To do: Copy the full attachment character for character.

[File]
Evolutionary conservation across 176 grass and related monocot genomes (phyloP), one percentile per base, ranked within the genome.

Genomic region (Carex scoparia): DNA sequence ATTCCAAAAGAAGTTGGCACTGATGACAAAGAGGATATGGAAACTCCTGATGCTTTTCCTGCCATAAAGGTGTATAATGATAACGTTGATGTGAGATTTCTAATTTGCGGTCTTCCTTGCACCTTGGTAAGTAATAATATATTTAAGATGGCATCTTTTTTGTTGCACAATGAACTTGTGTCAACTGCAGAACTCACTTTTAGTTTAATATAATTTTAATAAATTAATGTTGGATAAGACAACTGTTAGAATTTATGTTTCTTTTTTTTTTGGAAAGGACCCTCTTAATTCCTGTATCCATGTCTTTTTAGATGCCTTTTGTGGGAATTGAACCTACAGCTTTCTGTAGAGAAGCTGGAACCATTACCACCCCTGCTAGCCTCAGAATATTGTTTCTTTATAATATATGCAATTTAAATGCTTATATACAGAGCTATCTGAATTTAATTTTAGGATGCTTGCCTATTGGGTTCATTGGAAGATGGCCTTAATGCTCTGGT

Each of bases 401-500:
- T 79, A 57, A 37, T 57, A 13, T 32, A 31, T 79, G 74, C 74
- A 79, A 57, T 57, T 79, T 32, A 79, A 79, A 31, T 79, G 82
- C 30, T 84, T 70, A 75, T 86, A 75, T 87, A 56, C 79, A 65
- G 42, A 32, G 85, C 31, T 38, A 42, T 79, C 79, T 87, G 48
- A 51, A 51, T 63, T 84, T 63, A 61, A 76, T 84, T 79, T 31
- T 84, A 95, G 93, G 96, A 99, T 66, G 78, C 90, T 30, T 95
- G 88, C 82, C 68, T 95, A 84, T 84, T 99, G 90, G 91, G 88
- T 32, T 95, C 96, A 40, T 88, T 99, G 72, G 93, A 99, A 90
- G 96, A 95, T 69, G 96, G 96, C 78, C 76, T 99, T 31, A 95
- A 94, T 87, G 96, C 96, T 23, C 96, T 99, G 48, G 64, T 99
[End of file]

Evolutionary conservation across 176 grass and related monocot genomes (phyloP), one percentile per base, ranked within the genome.

Genomic region (Carex scoparia): DNA sequence ATTCCAAAAGAAGTTGGCACTGATGACAAAGAGGATATGGAAACTCCTGATGCTTTTCCTGCCATAAAGGTGTATAATGATAACGTTGATGTGAGATTTCTAATTTGCGGTCTTCCTTGCACCTTGGTAAGTAATAATATATTTAAGATGGCATCTTTTTTGTTGCACAATGAACTTGTGTCAACTGCAGAACTCACTTTTAGTTTAATATAATTTTAATAAATTAATGTTGGATAAGACAACTGTTAGAATTTATGTTTCTTTTTTTTTTGGAAAGGACCCTCTTAATTCCTGTATCCATGTCTTTTTAGATGCCTTTTGTGGGAATTGAACCTACAGCTTTCTGTAGAGAAGCTGGAACCATTACCACCCCTGCTAGCCTCAGAATATTGTTTCTTTATAATATATGCAATTTAAATGCTTATATACAGAGCTATCTGAATTTAATTTTAGGATGCTTGCCTATTGGGTTCATTGGAAGATGGCCTTAATGCTCTGGT

Each of bases 401-500:
- T 79, A 57, A 37, T 57, A 13, T 32, A 31, T 79, G 74, C 74
- A 79, A 57, T 57, T 79, T 32, A 79, A 79, A 31, T 79, G 82
- C 30, T 84, T 70, A 75, T 86, A 75, T 87, A 56, C 79, A 65
- G 42, A 32, G 85, C 31, T 38, A 42, T 79, C 79, T 87, G 48
- A 51, A 51, T 63, T 84, T 63, A 61, A 76, T 84, T 79, T 31
- T 84, A 95, G 93, G 96, A 99, T 66, G 78, C 90, T 30, T 95
- G 88, C 82, C 68, T 95, A 84, T 84, T 99, G 90, G 91, G 88
- T 32, T 95, C 96, A 40, T 88, T 99, G 72, G 93, A 99, A 90
- G 96, A 95, T 69, G 96, G 96, C 78, C 76, T 99, T 31, A 95
- A 94, T 87, G 96, C 96, T 23, C 96, T 99, G 48, G 64, T 99